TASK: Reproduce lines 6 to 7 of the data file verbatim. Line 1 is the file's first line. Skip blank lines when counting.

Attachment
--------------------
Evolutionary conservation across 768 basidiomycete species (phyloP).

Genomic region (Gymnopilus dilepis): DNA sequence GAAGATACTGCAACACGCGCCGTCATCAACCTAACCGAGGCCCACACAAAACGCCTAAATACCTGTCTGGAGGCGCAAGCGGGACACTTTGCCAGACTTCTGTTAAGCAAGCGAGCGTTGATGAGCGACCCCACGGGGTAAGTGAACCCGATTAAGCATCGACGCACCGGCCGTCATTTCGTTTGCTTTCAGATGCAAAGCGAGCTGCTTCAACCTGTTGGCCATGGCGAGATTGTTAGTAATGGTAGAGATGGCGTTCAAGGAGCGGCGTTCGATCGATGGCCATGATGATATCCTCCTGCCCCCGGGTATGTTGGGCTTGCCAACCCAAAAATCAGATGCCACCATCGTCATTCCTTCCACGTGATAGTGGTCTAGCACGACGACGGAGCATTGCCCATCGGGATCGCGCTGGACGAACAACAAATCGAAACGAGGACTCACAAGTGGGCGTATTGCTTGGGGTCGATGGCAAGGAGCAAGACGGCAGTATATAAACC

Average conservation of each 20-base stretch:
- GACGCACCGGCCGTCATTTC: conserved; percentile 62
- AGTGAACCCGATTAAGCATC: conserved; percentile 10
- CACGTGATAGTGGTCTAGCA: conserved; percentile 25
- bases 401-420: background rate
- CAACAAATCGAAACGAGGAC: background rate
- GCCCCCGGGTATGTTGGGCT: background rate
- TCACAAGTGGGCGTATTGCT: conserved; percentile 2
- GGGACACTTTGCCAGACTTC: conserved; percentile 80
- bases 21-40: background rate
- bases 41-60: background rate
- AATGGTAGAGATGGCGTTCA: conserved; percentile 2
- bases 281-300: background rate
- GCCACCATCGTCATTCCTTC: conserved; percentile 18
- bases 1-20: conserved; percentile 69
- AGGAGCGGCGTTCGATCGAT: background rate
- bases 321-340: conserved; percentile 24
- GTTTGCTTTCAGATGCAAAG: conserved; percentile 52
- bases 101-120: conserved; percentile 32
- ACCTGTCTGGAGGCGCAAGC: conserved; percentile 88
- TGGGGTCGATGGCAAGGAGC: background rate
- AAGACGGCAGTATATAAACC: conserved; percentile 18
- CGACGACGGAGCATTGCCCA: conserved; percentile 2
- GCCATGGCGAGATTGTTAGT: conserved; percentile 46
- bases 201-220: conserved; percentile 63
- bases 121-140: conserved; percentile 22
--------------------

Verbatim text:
- CACGTGATAGTGGTCTAGCA: conserved; percentile 25
- bases 401-420: background rate